5.0 out of 5 stars A 'real' children's story, 15 Sept. 2005
By 
Kurt Messick "FrKurt Messick" (London, SW1) - See all my reviews
(HALL OF FAME REVIEWER)    (REAL NAME)   
This review is from: The Velveteen Rabbit (Paperback)
The rabbit, feeling a bit out of place and a bit unworthy, nonetheless yearned to be loved, not for what he could be or should have been, but rather for what he truly was. What child (or adult, for that matter) can't find meaning here? Children yearn for love and acceptance, and unfortunately we live in a world in which that acceptance and approval usually consists of things being bigger, stronger, better, prettier, faster, newer.
The rabbit is not the 'best' toy in the boy's collection; he's not the most expensive, the best constructed, or the most interesting. But as the wise old Skin Horse knows, it isn't in the flashy paint and moving parts that true love grows. True love makes one real, and it takes a special being and a deliberate process to become real. 'It doesn't happen to people who break easily, or have sharp edges or who have to be carefully kept. Generally, by the time you are Real, most of your hair has been loved off, and your eyes drop out and you get loose in the joints and very shabby.'
Being real can hurt, but the rabbit in the process of becoming real barely notices that his velveteen fur is rubbing off, his tail is coming undone, his pink nose is worn and his whiskers are gone. He knows he is loved, especially during the boy's serious illness (the story was written shortly after the great flu pandemic that claimed countless lives in the early part of the twentieth century, and other childhood illnesses were still commonplace killers even in the most technologically advanced countries, perhaps another aspect of how technology can fail to address the 'real').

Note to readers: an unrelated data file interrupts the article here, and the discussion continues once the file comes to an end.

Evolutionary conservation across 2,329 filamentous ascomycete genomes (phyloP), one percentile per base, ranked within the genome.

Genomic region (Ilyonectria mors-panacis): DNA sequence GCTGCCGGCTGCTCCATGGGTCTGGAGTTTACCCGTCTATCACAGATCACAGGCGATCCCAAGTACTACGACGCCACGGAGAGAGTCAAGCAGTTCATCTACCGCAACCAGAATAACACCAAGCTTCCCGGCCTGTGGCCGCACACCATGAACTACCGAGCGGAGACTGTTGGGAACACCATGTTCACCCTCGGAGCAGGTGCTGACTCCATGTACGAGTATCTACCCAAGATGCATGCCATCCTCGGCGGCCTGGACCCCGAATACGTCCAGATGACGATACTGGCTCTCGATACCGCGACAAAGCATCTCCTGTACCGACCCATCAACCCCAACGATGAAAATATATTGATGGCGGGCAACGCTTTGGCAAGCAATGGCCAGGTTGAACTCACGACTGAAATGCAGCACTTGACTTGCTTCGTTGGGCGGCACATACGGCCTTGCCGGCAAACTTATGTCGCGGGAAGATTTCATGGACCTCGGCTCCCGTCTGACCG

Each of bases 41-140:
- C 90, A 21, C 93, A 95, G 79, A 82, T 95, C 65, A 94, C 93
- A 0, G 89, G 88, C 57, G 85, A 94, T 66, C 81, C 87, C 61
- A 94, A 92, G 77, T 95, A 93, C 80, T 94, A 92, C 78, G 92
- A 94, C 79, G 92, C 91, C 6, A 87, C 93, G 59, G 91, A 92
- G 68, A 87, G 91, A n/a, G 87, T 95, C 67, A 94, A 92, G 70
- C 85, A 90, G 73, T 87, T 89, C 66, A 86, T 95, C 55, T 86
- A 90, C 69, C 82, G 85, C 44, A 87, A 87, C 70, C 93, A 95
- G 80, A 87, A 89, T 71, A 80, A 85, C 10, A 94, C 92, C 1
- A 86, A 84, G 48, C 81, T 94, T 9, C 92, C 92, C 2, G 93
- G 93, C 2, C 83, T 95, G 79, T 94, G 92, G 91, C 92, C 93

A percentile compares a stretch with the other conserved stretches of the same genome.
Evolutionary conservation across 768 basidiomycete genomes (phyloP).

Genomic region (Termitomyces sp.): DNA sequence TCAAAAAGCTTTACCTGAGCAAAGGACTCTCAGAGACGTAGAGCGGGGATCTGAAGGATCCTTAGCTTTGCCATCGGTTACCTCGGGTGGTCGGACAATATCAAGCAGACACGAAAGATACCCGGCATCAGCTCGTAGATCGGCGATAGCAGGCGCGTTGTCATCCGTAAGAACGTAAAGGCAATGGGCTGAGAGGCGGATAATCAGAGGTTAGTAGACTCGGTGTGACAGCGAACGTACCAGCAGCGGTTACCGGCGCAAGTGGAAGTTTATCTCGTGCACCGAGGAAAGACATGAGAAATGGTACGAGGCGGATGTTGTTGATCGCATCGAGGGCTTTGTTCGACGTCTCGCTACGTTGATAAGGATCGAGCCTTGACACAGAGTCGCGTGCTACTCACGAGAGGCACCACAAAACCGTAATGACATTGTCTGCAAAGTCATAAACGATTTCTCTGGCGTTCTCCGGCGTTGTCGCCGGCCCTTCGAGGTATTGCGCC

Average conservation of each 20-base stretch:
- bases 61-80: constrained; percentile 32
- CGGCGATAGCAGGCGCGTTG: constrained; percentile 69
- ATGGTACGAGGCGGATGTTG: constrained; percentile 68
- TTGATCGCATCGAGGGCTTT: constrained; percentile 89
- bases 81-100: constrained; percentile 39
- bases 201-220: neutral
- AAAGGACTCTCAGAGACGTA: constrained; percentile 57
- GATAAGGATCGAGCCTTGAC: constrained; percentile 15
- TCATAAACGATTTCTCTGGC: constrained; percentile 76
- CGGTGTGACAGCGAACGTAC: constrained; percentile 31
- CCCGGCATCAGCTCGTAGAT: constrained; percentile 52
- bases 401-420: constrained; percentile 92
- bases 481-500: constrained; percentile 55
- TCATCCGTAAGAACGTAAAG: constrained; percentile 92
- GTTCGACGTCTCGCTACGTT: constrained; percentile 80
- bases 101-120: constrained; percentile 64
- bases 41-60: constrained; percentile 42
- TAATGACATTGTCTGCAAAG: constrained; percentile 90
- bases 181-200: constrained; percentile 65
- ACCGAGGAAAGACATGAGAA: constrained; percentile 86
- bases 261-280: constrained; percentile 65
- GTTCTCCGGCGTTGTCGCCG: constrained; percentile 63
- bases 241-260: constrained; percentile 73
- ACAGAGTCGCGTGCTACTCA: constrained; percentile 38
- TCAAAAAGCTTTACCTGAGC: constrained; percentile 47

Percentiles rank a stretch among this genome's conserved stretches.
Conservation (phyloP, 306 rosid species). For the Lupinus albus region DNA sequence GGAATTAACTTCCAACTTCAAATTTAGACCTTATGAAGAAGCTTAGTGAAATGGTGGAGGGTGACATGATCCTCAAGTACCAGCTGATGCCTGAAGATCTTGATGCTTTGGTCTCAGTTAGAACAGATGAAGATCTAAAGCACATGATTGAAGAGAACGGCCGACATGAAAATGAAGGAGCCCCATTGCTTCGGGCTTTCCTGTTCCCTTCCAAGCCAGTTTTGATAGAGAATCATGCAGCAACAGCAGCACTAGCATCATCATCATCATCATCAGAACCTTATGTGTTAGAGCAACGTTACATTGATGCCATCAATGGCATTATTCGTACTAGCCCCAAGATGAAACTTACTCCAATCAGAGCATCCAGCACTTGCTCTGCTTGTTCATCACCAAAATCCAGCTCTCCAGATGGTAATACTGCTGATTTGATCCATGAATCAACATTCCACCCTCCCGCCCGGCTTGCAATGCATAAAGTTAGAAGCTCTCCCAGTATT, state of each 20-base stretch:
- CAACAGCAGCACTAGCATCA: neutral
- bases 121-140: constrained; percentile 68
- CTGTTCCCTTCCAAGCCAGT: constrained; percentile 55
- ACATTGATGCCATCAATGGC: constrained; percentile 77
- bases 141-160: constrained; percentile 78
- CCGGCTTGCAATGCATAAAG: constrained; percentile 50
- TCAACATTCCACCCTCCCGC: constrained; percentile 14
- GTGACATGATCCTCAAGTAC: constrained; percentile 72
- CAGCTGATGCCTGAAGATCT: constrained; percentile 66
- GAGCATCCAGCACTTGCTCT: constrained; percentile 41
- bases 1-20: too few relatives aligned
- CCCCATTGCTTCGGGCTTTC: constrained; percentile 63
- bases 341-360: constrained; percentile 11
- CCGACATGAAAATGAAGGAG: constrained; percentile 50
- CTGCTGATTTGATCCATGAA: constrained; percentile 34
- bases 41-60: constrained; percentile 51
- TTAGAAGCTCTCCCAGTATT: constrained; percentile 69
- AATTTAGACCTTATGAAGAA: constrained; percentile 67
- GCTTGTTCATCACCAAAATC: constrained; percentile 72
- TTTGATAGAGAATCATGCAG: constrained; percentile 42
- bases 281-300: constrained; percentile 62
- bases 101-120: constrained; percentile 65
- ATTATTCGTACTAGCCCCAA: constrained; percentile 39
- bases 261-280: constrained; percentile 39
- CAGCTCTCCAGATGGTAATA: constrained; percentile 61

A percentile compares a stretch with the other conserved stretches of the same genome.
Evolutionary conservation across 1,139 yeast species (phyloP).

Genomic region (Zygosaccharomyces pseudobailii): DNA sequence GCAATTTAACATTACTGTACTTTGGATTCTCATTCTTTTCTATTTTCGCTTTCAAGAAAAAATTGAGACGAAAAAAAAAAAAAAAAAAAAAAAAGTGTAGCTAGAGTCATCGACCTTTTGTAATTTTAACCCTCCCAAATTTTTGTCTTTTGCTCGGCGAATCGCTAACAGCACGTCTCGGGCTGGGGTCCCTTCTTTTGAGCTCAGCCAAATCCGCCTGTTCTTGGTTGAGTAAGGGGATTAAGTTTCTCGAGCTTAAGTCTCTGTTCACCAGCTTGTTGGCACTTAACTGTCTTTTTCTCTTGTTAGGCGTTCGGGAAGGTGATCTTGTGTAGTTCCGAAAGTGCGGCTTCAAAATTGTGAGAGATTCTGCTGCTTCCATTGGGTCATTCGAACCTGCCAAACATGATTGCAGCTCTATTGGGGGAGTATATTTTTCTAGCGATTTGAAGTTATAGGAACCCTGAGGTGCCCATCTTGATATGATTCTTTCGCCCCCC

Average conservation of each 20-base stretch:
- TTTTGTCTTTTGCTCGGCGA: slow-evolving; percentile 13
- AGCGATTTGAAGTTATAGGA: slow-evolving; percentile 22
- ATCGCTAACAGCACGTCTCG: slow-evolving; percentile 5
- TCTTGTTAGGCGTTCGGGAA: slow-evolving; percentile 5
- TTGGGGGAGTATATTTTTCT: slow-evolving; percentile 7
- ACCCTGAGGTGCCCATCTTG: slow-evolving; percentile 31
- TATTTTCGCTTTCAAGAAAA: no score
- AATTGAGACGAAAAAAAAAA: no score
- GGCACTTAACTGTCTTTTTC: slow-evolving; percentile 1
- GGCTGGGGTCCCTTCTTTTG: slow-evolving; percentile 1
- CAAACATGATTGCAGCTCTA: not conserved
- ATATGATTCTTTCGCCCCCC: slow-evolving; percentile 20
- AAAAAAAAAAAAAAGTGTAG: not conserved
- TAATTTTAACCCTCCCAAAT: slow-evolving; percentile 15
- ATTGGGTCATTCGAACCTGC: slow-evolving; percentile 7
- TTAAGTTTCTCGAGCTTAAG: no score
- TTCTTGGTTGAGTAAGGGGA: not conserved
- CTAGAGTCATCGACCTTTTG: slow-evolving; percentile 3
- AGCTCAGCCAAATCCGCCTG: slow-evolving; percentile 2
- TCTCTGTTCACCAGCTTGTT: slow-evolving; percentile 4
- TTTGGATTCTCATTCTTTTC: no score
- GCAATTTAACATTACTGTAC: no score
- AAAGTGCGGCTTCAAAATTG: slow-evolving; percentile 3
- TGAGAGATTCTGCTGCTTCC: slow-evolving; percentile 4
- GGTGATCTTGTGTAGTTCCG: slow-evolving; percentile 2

The ending is poignant and significant - reality means something different for the rabbit than he anticipated, but it is a joyous happening nonetheless. The Skin Horse, the rabbit and the boy are all real, and serves as an extended parable on how right relationships can overcome much adversity.
This is one of my favourite stories of all time, and the drawings accompanying this edition are very apt and special.
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51 of 54 people found the following review helpful
5.0 out of 5 stars My Book, 12 Jun. 2005
By A Customer
This review is from: The Velveteen Rabbit (Paperback)
This book has always been one that my mum and i have shared, now at 14 i am going to boarding school and this book is a going away present for her. It always used to make her cry when she read it to me, it has been years since we have sat on my bed and read the book together, i miss it and i hope by giving her this, she will always know! I love it and encourage everybody to do the same, read it! - if you have young children read it to them... it is a timeless classic and one that should never be forgotton. Its means something to me, and i hope it will to whoever reads it where ever they are in the world. :-)
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6 of 6 people found the following review helpful
5.0 out of 5 stars A classic made accessible for little children, 2 Mar. 2012
This review is from: Velveteen Rabbit (Paperback)
You may well know the original Velveteen Rabbit story - and if you don't, go and read it now. This is a much shortened version for very young children (my children enjoyed it from 2 1/2 onwards). It has been beautifully abridged, retaining the style and some of the beautiful phrases from the original, and the illustrations are gorgeous and really add something to the story. I hope that eventually my children will read the full-length original, but for now they are still too young for it, and they have read and loved this version for years. One of the few books that I would gladly read to them again and again.